Course Descriptions

Term:

Winter Quarter (W19)

Dept/Description Course No., Title  Instructor
ART HIS (W19)40B  EUROPE:MEDIEVL &RENMASSEY, L.
Emphasis/Category: Judaism/Christianity/Islam (Category 1)

AH 40B (Western Art of the Middle Ages and Renaissance) focuses on the long period that extends from the end of the Western Roman Empire in the fifth century through the sixteenth century. There are no prerequisites for the course and no expectations that students will necessarily have taken Art History 40A. Less a survey than a series of case studies, this course looks at colossal statues of emperors, miracle working icons, gem encrusted reliquaries, Gothic cathedrals, the eye-tricking illusions of Renaissance painters, the first nude statues in the West since antiquity, Michelangelo’s paintings in the Sistine Chapel, and Leonardo da Vinci’s Mona Lisa. In looking at these things, we will trace the emergence of European visual culture, its dialogue with other cultures, the questioning of the nature and validity of representation within that culture — especially the representation of the human body — and the gradual eclipse of the sacred icon by the secular, modern work of art during the Renaissance.
Days: MO WE  10:00-10:50 AM

E ASIAN (W19)150  LIT CHRIST IN S KORSUH, S.
Emphasis/Category: Judaism/Christianity/Islam (Category 1), World Religious Traditions (Category 2)

This course deals with a cultural moment during which literature, politics, and religion intersected in reaction to the oppressive rule of the South Korean state in the 1970s and 80s. Many literary works in 1970s and 80s South Korea implicitly and explicitly invoked the image of Jesus. Often, they offered thinly veiled social commentary on political and economic inequality and injustice resulting from rapid industrialization and urbanization under authoritarian rule. By paying especial attention to the recurring image of Jesus as rather an impotent and weak figure than the incarnation of omnipotent and omnipresent divinity in 1970s and 80s South Korean literary texts, the course explores what aspects of Christianity resonate with the concerns of writers and poets, and society in general under oppressive rule.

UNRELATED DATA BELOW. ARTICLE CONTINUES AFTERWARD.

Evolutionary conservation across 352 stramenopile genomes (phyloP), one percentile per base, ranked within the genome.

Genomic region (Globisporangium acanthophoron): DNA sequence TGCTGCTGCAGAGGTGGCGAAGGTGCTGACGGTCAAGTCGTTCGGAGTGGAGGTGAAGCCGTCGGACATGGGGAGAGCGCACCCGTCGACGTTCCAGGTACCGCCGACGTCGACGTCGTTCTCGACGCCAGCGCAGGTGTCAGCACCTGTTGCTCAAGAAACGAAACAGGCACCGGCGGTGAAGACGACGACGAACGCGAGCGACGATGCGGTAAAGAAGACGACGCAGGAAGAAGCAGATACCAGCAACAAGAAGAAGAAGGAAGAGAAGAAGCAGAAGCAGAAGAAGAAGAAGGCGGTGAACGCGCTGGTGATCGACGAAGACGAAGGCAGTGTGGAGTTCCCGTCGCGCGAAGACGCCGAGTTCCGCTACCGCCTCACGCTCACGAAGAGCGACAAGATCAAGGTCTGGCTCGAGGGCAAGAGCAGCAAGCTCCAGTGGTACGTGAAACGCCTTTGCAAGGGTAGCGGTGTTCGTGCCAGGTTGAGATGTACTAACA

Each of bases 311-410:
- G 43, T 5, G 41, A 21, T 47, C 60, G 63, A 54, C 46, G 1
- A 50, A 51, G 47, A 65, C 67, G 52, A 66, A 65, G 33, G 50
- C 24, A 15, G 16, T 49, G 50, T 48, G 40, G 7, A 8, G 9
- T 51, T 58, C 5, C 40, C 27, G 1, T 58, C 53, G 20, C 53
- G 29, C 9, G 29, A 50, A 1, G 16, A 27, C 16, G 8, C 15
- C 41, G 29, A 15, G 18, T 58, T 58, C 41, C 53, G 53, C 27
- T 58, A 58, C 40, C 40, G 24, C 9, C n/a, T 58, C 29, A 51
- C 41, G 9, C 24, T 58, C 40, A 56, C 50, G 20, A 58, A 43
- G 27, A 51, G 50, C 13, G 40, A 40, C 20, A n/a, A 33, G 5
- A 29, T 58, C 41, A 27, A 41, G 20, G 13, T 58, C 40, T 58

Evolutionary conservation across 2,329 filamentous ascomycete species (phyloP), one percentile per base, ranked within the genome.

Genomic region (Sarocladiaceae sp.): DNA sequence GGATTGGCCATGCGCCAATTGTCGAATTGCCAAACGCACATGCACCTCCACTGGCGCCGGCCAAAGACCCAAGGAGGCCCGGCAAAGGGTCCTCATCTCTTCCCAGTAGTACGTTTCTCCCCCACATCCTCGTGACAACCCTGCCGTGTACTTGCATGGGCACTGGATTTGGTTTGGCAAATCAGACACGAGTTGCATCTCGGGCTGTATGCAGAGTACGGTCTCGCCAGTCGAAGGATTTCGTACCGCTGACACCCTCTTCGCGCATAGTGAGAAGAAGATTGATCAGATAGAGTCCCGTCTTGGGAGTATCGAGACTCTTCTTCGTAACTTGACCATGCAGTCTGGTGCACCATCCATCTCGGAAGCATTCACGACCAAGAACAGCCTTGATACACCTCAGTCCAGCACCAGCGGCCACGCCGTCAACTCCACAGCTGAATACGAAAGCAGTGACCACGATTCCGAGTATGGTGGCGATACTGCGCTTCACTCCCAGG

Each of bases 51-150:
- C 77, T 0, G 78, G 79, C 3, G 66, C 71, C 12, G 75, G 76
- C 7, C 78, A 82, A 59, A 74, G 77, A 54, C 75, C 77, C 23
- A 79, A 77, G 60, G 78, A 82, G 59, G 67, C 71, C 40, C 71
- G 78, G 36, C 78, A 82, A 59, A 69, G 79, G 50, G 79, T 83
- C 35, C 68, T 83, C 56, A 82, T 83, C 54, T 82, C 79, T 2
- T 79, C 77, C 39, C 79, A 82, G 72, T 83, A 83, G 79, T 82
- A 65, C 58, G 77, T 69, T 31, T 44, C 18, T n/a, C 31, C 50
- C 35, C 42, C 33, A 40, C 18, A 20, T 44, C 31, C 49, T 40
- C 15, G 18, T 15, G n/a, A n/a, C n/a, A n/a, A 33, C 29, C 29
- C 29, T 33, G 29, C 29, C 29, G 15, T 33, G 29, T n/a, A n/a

Cross-listed: (same as 64550 Intl St 179, Lec G)
Days: TU TH  02:00-03:20 PM

EURO ST (W19)101A  FAITH & REASONSMITH, J.
Emphasis/Category: Thematic Approaches to Religion (Category 3)

European Studies 101A
Winter 2019
Instructor: John H. Smith, Professor of German

FAITH AND REASON

Early Modern Europe was a time of tremendous upheavals that transformed the earlier medieval social structures and laid the foundation for our own world. Central to this period were challenges to traditional religious views (coming from conflicts within Europe but also from European encounters with other cultures) and the introduction of new modes of reasoning. Although these developments are often associated with a process of “secularization,” i.e., the gradual diminishment of the role of religion in public life and the substitution of non-religious ideas for religious ones, we will try to paint a more nuanced picture that sees faith and reason, the religious and the secular, in a complex dialogue (dialectic) with each other. The time period of the course material stretches from 1517 (Luther’s “95 Theses” unleash the Reformation) to 1789 (the French Revolution). We will cover developments in many parts of Europe and in many areas (arts, society, politics, culture).

Some of the major topics to be explored in the course from a variety of disciplines (literature, art, history, philosophy, political theory, sociology) are:

1. Debates concerning Humanism and the Reformation (Luther and Erasmus)
2. Interactions with the Ottoman Empire and Islam (Luther and Erasmus on the  “Turks” and the development of Renaissance art/perspective out of Arabic  influences)
3. New attempts to ground philosophy in reason (Descartes) and their relation to  faith (Pascal, Kant)